15

Year 2 Semester 2
Spring
Choose 1 Science Course
PHIL 2306 Introduction to Ethics

The systematic evaluation of classical and/or contemporary ethical theories concerning the good life human conduct in society morals and standards of value.

Credit hours
3 credit hours.
Lecture/Lab/Clinical
Three hours of class each week.
ANTH 2351 Cultural Anthropology

The study of human cultures. Topics may include social organization institutions diversity interactions between human groups and ethics in the discipline.

Credit hours
3 credit hours.
Lecture/Lab/Clinical
Three hours of class each week.
ARTS 1301 Art Appreciation

A general introduction to the visual arts designed to create an appreciation of the vocabulary media techniques and purposes of the creative process. Students will critically interpret and evaluate works of art within formal cultural and historical contexts.

Credit hours
3 credit hours.
Lecture/Lab/Clinical
Three hours of class each week.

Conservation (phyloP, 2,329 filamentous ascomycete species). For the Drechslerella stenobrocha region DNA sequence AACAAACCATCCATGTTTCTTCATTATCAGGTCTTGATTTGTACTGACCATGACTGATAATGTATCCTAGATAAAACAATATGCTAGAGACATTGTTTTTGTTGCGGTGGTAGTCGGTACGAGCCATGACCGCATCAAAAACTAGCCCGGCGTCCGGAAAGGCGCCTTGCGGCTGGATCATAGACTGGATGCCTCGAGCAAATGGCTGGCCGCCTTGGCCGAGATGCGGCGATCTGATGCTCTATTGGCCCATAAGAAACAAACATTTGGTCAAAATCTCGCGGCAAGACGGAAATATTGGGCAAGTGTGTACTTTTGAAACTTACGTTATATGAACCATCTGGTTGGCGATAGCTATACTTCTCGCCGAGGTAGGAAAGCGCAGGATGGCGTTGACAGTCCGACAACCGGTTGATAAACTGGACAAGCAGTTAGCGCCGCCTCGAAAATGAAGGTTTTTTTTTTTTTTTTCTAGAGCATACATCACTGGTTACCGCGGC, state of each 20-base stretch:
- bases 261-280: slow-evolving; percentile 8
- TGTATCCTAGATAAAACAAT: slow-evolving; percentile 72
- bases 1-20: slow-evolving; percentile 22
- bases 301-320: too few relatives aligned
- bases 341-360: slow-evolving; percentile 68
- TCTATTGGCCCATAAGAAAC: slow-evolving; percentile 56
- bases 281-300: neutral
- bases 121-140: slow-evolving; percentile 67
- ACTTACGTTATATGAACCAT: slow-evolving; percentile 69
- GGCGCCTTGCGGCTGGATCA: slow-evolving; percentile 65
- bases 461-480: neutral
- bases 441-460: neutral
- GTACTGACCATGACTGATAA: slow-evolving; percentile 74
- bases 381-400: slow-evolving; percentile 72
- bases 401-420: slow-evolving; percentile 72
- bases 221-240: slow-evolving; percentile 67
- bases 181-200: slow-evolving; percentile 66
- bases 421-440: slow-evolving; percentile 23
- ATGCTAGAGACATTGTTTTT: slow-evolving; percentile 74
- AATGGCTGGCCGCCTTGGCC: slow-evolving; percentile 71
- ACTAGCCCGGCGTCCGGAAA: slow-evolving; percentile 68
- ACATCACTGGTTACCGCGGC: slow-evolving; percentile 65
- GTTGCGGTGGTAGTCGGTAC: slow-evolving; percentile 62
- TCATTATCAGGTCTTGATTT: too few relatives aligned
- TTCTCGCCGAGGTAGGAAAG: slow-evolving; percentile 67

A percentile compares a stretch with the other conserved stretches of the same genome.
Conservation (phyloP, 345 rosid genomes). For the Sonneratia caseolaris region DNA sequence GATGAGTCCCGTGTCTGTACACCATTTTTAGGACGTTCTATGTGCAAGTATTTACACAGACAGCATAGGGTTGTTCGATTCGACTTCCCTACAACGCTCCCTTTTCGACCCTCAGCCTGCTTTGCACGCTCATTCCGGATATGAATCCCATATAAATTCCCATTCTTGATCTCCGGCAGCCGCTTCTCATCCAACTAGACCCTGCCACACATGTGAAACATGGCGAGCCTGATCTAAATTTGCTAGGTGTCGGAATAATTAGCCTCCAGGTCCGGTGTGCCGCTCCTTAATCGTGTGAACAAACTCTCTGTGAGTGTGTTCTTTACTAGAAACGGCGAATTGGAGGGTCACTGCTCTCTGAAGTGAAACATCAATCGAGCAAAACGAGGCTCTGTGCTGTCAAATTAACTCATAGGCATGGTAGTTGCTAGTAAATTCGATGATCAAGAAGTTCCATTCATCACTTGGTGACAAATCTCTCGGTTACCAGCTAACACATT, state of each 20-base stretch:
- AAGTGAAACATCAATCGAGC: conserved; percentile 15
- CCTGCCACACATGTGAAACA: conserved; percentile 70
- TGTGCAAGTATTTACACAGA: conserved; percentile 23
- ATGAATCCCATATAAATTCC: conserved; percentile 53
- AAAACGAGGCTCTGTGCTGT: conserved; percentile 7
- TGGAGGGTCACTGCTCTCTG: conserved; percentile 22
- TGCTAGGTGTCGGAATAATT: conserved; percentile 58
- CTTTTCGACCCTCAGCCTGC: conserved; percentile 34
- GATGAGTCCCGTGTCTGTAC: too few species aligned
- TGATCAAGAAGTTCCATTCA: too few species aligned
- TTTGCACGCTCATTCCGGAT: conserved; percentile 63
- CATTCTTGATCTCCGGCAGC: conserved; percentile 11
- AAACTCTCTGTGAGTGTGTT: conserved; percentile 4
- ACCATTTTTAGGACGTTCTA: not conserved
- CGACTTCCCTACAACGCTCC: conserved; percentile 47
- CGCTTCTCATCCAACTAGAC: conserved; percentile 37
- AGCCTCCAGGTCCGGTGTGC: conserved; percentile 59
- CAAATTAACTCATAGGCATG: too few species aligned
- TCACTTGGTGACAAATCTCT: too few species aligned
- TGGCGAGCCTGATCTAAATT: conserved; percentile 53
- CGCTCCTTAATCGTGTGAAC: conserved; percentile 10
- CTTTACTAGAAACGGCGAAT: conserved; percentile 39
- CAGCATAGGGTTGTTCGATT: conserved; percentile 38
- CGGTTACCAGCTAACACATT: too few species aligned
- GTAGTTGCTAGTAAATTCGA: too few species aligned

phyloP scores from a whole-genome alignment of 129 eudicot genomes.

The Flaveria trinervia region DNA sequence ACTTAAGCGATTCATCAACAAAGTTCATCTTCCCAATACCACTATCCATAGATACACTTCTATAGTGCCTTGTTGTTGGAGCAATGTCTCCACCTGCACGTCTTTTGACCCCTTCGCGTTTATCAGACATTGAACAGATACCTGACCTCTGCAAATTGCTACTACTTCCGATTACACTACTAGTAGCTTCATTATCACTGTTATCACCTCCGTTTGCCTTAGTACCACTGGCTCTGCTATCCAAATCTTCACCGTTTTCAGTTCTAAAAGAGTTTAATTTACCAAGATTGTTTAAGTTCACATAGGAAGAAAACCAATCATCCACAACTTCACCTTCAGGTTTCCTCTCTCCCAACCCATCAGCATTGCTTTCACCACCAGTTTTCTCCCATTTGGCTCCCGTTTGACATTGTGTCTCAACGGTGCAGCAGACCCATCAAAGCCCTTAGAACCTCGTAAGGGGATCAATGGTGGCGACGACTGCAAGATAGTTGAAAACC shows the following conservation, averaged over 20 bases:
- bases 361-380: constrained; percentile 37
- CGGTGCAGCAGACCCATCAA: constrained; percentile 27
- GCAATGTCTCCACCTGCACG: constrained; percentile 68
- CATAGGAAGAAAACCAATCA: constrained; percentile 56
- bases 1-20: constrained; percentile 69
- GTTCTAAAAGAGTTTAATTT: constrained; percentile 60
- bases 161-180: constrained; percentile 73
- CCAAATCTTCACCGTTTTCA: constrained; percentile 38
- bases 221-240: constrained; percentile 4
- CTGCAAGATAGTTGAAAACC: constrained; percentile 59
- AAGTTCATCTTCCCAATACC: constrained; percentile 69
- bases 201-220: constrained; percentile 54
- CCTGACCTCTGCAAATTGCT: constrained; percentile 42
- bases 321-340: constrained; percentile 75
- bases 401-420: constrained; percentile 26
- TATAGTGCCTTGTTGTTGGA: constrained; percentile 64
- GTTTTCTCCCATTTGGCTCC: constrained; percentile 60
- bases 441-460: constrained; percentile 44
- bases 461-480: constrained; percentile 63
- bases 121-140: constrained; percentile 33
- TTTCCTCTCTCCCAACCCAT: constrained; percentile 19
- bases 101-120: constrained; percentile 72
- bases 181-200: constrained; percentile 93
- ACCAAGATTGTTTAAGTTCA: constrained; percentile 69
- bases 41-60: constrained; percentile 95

Choose 1 Speech Course
Total Credit Hours
15


Total Program Hours
60



PROGRAM DESCRIPTION:

Sociology encompasses parts of psychology and anthropology, focusing on social groups of humans and their cultures rather than the individual. Sociology covers a wide variety of topics involving society and its functions such as aging, gender, minorities, race, the family and its components.  As members of society, individuals studying sociology are sure to find topics that are interesting and relevant to their everyday lives, regardless of their pursued career. Sociology students gain the awareness necessary to become educated, involved citizens that positively influence society. ​​​​​​​




Division Chair